auto_resume This variable controls how the shell interacts with the user and job control.
BASH The full pathname used to execute the current instance of Bash.
BASH_ENV If this variable is set when Bash is invoked to execute a shell script, its value is expanded and used as the name of a startup file to read before executing the script.
BASH_VERSION The version number of the current instance of Bash.
BASH_VERSINFO A read-only array variable whose members hold version information for this instance of Bash.
COLUMNS Used by the select built-in to determine the terminal width when printing selection lists.
COMP_CWORD An index of the word containing the current cursor position.
COMP_LINE The current command line.
COMP_POINT The index of the current cursor position relative to the beginning of the current command.
COMP_WORDS An array variable consisting of the individual words in the current command line.
COMPREPLY An array variable from which Bash reads the possible completions generated by a shell function invoked by the programmable completion facility.
DIRSTACK An array variable containing the current contents of the directory stack.
EUID The numeric effective user ID of the current user.
FCEDIT The editor used as a default by the -e option to the fc command.
FIGNORE A colon-separated list of suffixes to ignore when performing file name completion.
FUNCNAME The name of any currently-executing shell function.
GLOBIGNORE A colon-separated list of patterns defining the set of file names to be ignored by file name expansion.
GROUPS An array variable containing the list of groups of which the current user is a member.
histchars Up to three characters which control history expansion, quick substitution, and tokenization.
HISTCMD The history number, or index in the history list, of the current command.
HISTCONTROL Defines whether a command is added to the history file.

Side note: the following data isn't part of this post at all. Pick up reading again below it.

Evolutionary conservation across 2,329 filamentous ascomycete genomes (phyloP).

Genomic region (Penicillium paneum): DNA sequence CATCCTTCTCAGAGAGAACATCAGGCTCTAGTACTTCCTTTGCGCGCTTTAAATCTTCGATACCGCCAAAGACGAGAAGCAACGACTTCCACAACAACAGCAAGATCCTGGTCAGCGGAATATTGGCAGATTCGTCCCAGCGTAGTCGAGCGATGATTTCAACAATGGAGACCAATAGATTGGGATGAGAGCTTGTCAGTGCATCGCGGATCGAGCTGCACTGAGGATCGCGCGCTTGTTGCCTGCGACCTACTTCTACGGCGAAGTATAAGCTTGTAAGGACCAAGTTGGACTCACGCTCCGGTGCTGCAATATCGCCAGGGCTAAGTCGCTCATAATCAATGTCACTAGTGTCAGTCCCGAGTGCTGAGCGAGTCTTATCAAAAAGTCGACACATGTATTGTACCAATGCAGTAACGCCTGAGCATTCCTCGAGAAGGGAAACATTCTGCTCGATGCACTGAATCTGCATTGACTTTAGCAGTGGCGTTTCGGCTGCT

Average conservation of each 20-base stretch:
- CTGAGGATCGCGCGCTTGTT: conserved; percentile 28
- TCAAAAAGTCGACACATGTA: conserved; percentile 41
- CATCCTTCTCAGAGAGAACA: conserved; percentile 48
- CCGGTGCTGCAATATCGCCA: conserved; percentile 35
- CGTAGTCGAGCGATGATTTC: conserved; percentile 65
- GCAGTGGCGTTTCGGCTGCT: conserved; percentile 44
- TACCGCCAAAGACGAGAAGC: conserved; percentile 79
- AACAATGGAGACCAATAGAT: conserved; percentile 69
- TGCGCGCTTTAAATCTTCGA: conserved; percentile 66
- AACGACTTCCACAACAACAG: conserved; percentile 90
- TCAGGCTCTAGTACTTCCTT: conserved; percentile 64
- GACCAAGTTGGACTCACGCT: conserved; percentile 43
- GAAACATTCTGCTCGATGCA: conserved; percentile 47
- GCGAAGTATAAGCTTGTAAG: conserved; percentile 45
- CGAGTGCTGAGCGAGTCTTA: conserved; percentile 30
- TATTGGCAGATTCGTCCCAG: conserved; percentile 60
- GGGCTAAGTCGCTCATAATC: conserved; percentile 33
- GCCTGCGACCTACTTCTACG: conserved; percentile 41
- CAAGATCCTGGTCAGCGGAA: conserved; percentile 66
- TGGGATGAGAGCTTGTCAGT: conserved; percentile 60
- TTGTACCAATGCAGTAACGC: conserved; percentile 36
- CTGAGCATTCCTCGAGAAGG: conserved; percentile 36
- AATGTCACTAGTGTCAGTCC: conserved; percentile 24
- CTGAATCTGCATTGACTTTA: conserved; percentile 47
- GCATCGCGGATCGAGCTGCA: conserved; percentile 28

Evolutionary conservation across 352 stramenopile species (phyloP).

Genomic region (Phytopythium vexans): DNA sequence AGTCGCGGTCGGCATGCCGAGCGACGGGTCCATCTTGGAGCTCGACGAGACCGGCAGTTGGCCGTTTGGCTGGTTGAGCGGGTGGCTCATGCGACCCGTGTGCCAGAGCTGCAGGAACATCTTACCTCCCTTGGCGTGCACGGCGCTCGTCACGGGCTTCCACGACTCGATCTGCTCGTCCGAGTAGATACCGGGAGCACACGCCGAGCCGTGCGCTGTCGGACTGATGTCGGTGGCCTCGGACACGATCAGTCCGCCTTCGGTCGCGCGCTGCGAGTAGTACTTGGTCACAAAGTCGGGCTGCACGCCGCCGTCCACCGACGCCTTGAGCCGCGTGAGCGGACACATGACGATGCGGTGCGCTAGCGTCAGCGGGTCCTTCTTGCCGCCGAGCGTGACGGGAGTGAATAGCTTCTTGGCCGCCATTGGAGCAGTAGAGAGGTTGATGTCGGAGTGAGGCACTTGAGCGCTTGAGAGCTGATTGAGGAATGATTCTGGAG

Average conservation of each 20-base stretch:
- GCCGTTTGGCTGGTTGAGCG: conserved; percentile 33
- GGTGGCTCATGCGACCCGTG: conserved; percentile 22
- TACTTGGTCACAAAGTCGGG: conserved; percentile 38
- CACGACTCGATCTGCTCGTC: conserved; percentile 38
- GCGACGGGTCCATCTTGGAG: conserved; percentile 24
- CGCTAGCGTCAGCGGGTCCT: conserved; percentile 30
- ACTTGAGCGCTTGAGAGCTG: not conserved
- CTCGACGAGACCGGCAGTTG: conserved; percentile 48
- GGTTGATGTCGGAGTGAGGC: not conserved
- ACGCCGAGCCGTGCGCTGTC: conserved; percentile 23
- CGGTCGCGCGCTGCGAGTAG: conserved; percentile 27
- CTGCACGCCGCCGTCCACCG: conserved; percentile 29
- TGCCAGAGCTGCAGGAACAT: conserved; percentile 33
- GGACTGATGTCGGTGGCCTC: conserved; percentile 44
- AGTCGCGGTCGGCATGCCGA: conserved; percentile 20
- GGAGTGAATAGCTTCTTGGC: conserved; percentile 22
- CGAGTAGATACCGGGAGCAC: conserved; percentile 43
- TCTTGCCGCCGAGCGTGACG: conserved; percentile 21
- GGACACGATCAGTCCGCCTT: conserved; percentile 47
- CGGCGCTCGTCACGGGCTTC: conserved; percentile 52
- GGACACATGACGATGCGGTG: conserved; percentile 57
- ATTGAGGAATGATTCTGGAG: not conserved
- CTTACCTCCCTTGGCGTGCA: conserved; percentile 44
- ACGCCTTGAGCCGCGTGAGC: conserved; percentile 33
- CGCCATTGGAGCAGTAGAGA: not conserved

HISTFILE The name of the file to which the command history is saved. The default value is ~/.bash_history.
HISTFILESIZE The maximum number of lines contained in the history file, defaults to 500.
HISTIGNORE A colon-separated list of patterns used to decide which command lines should be saved in the history list.
HISTSIZE The maximum number of commands to remember on the history list, default is 500.
HOSTFILE Contains the name of a file in the same format as /etc/hosts that should be read when the shell needs to complete a hostname.
HOSTNAME The name of the current host.
HOSTTYPE A string describing the machine Bash is running on.
IGNOREEOF Controls the action of the shell on receipt of an EOF character as the sole input.
INPUTRC The name of the Readline initialization file, overriding the default /etc/inputrc.
LANG Used to determine the locale category for any category not specifically selected with a variable starting with LC_.
LC_ALL This variable overrides the value of LANG and any other LC_ variable specifying a locale category.
LC_COLLATE This variable determines the collation order used when sorting the results.
LC_CTYPE This variable determines the interpretation of characters and the behavior of character classes within file name expansion and pattern matching.

## Expansion¶

Brace expansion is a mechanism by which arbitrary strings may be generated. Patterns to be brace-expanded take the form of an optional PREAMBLE, followed by a series of comma-separated strings between a pair of braces, followed by an optional POSTSCRIPT. The preamble is prefixed to each string contained within the braces, and the postscript is then appended to each resulting string, expanding left to right.

Brace expansions may be nested. The results of each expanded string are not sorted; left to right order is preserved:

$echo sp{el,il,al}l spell spill spall  Variable expansion will replace a variable with it's content, Command substitution will replace a command with it's output before evaluating the outer line. $(command)
# backticks alternative
command


Arithmetic expansion allows the evaluation of an arithmetic expression and the substitution of the result. The format for arithmetic expansion is: